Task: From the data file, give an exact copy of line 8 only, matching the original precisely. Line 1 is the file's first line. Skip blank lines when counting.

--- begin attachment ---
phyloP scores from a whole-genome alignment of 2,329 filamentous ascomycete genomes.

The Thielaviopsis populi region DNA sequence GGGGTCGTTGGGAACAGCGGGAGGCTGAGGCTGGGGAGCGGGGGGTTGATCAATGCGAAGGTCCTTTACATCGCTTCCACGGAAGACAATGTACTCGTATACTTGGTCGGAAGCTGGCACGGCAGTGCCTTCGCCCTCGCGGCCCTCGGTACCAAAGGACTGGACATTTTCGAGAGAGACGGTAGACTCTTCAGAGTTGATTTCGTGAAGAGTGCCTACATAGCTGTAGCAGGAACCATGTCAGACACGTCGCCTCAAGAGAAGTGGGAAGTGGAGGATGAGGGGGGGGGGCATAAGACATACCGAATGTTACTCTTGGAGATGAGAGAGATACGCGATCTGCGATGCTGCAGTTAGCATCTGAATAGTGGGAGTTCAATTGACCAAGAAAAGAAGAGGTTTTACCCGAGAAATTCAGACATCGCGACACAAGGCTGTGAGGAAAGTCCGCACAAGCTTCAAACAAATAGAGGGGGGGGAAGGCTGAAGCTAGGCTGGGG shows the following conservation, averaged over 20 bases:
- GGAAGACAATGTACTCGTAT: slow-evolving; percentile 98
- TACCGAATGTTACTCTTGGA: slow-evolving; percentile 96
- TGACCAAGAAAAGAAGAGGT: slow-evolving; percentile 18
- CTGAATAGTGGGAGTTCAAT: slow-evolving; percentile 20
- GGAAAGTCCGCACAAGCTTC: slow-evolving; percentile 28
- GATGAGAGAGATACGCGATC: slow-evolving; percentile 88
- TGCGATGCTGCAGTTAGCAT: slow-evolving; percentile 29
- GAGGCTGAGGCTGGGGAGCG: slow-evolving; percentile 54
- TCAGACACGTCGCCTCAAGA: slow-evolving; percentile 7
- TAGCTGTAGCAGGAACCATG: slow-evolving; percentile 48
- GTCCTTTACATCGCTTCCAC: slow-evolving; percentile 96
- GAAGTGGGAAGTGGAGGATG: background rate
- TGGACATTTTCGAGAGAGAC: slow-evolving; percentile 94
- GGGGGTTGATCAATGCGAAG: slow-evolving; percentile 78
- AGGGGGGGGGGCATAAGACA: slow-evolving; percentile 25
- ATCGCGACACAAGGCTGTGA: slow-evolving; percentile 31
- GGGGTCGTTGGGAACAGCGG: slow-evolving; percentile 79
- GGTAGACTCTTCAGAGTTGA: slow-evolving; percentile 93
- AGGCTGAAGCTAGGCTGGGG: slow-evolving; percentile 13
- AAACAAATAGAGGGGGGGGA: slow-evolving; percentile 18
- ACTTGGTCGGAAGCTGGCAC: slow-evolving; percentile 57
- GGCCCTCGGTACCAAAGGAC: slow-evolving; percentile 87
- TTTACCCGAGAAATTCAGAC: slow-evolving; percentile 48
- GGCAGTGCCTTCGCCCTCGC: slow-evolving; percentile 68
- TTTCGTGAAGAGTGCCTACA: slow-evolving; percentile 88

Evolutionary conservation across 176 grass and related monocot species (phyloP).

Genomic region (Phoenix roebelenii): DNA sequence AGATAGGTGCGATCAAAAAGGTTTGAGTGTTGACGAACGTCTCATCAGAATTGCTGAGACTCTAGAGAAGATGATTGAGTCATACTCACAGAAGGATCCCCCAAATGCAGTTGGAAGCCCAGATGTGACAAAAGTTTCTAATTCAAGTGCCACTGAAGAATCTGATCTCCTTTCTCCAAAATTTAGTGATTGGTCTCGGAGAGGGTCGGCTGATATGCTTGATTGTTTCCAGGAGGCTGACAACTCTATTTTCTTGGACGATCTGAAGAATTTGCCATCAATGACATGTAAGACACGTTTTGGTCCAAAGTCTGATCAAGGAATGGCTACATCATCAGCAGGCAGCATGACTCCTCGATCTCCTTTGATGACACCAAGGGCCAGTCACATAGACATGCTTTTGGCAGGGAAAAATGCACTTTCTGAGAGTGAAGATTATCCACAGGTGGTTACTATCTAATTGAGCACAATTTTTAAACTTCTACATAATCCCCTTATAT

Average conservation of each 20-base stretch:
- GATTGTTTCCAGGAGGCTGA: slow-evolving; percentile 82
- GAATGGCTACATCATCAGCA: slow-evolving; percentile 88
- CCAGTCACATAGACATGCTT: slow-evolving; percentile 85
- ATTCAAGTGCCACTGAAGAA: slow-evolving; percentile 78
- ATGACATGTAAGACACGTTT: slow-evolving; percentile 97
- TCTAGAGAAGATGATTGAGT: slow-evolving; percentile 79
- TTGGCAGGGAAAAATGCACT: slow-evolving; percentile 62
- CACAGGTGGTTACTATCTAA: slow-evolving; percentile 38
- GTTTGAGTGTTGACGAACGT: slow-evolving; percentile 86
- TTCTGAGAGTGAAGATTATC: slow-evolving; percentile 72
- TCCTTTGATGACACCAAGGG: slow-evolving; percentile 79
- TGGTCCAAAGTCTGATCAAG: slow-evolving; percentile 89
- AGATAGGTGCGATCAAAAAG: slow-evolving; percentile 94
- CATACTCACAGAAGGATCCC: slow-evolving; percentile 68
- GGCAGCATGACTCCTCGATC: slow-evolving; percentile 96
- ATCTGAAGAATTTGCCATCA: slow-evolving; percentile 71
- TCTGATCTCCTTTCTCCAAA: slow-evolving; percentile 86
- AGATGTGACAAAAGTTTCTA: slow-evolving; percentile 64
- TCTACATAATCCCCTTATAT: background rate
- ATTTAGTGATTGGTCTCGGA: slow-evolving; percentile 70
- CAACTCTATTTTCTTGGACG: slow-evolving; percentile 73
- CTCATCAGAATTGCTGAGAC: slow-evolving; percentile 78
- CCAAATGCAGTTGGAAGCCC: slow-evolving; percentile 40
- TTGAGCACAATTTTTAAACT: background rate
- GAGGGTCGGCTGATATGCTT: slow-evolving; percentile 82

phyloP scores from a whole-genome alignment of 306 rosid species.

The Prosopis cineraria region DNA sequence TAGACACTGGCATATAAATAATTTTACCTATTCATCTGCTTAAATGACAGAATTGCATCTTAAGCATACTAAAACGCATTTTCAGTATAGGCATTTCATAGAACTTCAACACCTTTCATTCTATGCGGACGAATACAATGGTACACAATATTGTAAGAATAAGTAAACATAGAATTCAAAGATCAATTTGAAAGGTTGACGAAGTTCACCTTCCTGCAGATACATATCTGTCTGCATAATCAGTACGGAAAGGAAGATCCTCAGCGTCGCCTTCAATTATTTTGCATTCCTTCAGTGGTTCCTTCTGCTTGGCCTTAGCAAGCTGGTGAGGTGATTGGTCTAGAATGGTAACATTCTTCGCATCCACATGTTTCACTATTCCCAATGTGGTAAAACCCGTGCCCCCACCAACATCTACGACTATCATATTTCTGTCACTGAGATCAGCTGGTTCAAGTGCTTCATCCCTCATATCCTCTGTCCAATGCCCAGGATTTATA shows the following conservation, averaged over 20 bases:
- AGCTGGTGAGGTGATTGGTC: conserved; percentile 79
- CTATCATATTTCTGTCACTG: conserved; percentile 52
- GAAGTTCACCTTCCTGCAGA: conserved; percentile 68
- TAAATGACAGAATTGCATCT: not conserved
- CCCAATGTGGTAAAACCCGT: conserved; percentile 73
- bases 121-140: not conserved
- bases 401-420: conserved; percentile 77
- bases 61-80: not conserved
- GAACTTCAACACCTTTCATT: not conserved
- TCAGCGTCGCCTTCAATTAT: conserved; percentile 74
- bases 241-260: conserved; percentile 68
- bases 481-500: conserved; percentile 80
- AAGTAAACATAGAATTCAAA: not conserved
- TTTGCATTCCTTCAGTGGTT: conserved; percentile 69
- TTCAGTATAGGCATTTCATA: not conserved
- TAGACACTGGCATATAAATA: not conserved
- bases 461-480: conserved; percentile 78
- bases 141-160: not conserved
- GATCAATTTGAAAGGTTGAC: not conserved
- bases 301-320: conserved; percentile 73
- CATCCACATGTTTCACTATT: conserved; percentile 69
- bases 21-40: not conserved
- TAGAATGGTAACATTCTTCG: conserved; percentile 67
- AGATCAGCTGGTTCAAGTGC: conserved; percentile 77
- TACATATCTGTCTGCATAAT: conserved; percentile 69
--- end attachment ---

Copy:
- GATGAGAGAGATACGCGATC: slow-evolving; percentile 88